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Topic 04 - Consumption michael

Topic 04 - Consumption michael - BUAD 350 Topic 04...

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BUAD 350 Topic 04 – Consumption and Saving
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Keywords Intertemporal choice The two-period model Permanent income hypothesis The life-cycle model Rational expectations
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Why are saving rates falling?
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Are Americans saving too little? “It's a bit soon to tell if American consumers made -- and are keeping -- New Year's resolutions to save more money this year. But they should.” Negative personal savings rate: What does it mean?, by Laura Bruce, Bankrate.com
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How de we analyze saving/consumption choices?
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How de we analyze saving/consumption choices?
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U.S. Savings Rate at Highest Point in 15 Years June 26, 2009, New York Times “Tax cuts from the stimulus package and increases in Social Security checks lifted personal incomes sharply in May, the government reported on Friday, but it appeared that many people were putting that money away instead of spending it.”
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Personal Saving Rate, 1947-2010 U.S. Savings & Investment 0.0% 5.0% 10.0% 15.0% 20.0% 25.0% 1947-I 1950-I 1953-I 1956-I 1959-I 1962-I 1965-I 1968-I 1971-I 1974-I 1977-I 1980-I 1983-I 1986-I 1989-I 1992-I 1995-I 1998-I 2001-I 2004-I 2007-I 2010-I Percent Pers Sav/GDP Inv/GDP Private Sav/GDP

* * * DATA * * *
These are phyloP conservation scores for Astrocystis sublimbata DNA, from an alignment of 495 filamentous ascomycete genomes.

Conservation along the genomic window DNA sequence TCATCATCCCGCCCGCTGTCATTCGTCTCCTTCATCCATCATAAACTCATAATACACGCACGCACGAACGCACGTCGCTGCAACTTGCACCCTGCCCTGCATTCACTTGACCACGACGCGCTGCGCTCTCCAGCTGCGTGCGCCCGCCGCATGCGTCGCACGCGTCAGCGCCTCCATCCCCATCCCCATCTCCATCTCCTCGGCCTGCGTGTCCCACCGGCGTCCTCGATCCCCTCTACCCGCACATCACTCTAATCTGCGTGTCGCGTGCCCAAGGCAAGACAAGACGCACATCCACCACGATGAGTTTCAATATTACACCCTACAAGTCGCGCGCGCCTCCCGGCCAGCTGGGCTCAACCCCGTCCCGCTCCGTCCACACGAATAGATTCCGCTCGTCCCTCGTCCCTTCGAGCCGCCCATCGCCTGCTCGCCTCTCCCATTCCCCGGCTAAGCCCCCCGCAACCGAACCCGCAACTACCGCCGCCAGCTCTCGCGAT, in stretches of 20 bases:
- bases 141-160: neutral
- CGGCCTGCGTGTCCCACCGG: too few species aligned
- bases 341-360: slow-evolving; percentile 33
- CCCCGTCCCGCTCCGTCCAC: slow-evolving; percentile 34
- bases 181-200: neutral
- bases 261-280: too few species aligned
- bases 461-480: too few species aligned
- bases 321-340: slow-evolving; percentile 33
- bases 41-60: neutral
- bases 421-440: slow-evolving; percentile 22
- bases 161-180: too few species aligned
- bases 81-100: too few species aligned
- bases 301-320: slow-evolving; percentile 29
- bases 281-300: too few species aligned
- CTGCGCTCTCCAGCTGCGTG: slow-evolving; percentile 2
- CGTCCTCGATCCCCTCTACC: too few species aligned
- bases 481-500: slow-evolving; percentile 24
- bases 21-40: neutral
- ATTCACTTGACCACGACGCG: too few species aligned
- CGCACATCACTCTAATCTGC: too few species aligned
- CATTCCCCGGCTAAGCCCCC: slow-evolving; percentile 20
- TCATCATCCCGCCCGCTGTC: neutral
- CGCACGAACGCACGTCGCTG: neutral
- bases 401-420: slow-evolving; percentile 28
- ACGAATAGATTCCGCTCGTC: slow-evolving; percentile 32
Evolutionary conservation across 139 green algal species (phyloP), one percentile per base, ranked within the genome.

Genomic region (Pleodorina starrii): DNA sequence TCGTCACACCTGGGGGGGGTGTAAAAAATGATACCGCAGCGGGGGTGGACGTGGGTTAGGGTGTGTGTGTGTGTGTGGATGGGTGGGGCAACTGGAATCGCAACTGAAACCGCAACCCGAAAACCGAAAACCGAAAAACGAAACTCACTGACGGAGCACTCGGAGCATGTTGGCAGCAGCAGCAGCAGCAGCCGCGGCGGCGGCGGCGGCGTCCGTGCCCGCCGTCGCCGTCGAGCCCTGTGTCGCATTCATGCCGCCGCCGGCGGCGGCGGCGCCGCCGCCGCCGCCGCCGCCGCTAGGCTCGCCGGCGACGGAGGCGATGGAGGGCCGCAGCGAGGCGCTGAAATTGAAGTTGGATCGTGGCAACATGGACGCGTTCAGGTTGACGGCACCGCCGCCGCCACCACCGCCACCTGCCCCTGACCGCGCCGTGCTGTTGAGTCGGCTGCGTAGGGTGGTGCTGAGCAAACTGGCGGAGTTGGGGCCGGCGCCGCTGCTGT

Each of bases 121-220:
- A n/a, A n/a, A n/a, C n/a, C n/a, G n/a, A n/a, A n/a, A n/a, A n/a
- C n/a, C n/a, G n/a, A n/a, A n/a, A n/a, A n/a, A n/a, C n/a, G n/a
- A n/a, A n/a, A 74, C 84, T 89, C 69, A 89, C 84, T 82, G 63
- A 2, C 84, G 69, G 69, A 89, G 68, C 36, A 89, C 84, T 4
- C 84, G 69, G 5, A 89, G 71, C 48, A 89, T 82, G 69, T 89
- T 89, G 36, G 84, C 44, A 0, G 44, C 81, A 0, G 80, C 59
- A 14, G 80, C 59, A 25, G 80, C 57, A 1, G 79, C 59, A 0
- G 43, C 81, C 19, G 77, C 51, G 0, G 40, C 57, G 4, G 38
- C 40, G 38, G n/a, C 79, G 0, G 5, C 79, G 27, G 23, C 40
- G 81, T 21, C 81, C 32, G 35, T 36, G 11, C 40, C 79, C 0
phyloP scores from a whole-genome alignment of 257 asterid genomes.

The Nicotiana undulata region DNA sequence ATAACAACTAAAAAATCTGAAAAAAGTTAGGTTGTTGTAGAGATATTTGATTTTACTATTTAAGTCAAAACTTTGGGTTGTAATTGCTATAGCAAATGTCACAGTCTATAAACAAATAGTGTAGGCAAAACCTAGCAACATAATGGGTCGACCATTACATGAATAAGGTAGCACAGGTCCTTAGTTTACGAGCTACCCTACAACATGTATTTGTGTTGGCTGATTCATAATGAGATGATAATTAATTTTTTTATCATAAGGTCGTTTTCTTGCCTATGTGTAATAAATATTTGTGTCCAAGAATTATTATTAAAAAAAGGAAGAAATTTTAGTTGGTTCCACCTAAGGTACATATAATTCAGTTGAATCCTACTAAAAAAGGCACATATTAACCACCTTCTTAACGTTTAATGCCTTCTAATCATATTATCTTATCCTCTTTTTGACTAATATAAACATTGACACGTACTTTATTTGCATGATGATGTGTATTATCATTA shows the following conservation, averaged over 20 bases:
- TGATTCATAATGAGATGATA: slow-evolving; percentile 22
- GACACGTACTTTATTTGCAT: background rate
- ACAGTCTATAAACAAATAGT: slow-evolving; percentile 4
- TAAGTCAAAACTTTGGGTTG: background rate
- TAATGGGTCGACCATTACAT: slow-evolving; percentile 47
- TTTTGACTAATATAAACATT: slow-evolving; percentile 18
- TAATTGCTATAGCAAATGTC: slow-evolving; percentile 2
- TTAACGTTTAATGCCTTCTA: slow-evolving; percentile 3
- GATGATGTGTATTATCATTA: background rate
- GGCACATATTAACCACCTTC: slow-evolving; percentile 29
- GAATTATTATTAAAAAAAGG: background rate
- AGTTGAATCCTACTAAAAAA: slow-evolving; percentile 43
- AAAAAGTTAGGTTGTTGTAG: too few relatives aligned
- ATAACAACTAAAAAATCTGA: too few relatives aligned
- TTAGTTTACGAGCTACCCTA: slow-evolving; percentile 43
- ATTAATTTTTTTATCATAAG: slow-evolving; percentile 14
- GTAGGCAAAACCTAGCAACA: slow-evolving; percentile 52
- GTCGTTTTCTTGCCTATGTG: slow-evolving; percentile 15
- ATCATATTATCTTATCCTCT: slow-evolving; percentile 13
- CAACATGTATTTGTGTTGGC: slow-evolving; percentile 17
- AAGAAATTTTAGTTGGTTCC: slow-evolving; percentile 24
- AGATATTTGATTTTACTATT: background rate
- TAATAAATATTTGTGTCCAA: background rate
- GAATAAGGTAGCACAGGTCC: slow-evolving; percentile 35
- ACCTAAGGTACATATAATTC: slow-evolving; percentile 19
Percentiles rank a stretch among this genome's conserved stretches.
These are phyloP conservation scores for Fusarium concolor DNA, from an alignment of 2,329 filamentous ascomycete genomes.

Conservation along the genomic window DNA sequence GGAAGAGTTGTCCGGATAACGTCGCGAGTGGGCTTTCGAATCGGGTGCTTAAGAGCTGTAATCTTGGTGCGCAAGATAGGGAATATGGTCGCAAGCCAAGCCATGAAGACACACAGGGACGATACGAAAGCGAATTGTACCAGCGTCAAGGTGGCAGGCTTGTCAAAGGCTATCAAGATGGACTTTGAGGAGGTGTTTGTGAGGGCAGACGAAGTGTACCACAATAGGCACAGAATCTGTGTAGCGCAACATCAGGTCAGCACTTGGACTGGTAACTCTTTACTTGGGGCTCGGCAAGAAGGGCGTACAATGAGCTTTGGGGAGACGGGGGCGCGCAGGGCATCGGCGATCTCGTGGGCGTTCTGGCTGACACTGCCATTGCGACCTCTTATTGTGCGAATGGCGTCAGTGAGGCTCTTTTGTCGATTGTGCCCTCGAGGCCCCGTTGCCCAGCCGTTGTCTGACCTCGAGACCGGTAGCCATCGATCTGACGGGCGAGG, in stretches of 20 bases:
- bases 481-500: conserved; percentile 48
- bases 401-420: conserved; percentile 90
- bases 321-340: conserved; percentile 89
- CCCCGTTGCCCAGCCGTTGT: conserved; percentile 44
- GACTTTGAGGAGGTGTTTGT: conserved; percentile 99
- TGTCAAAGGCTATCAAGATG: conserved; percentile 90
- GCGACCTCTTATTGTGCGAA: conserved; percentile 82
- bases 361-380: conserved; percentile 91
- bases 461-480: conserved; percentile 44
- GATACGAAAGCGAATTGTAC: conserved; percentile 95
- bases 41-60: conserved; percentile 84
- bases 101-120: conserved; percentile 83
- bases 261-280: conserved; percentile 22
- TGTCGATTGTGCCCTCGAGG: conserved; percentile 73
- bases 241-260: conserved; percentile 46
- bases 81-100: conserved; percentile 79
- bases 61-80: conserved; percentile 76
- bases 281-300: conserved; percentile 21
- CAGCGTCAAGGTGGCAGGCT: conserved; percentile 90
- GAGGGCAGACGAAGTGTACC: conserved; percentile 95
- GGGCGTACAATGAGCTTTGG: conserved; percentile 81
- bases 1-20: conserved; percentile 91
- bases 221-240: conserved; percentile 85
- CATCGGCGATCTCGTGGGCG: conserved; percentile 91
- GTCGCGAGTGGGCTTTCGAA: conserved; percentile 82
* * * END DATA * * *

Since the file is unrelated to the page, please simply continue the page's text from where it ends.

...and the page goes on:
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Intertemporal Choice Keynes hypothesized that consumption (and therefore saving, since saving = income - consumption) depends on the current level of income alone
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Intertemporal Choice (contd.) In reality, in choosing how much to consume versus save today, the household is making a tradeoff between the present and the future Irving Fisher formalized this tradeoff, and introduced the interest rate as an important determinant of consumption and saving
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The Two Period Model Assume that consumer lives only for two periods: Period 1: Youth Period 2: Old age Notation: Y 1 , Y 2 : Income in periods one and two C 1 , C 2 : Consumption in periods one and two r: (Real) interest rate at which consumer can borrow/lend
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The Two Period Model (contd.) Budget constraints in the two periods: Period 1: C 1 + S = Y 1 Period 2: C 2 = (1 + r)S + Y 2 If S > 0, consumer is saving. If S < 0, consumer is borrowing
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Example 1: Let Y 1 = 150, Y 2 = 220, C 1 = 120 , and r = 10% Question: What would be maximum C 2 for Curtis?
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Example 1: Solution Let Y 1 = 150, Y 2 = 220, C 1 = 120 , r = 10% 1 st period: S = Y 1 – C 1 = 150 – 120 = 30 (Saver) 2 nd period: C 2 = (1 + r)S + Y 2 = 220 + 30*(1 +0.10) = 253 Curtis is a saver, and C 1 = 120, C 2 = 253 is called his “consumption plan”
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Example 2: Let Y 1 = 150, Y 2 = 220, C 1 = 180 , and r = 10% Question: What would be maximum C 2 for Curtis?
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Example 2: Solution Let Y 1 = 150, Y 2 = 220, C 1 = 180 , r = 10% 1 st period: S = Y 1 – C 1 = 150 – 180 = -30 (Borrower) 2 nd period: C 2 = (1 + r)S + Y 2 = 220 – 30*(1 +0.10) = 187 Curtis is a borrower, and C 1 = 180, C 2 = 187 is called his “consumption plan”
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The Two Period Model (contd.) Substitute for S in first equation S = Y 1 C 1 into the second C 2 = (1 + r)S + Y 2 to get C 2 = (1 + r)(Y 1 C 1 ) + Y 2 Divide both sides by (1+r) and rearrange to get a single intertemporal budget constraint : PV (Cons) = PV (Income) r Y Y r C C + + = + + 1 1 2 1 2 1
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Example 1 Revisited Let Y 1 = 150, Y 2 = 220, C 1 = 120, and r = 10% Use the intertemporal budget constraint: C 1 + C 2 / (1 + r) = Y 1 + Y 2 / (1 + r) 120 + C 2 / (1 + 0.1) = 150 + 220 / (1 + 0.1) = 350 C
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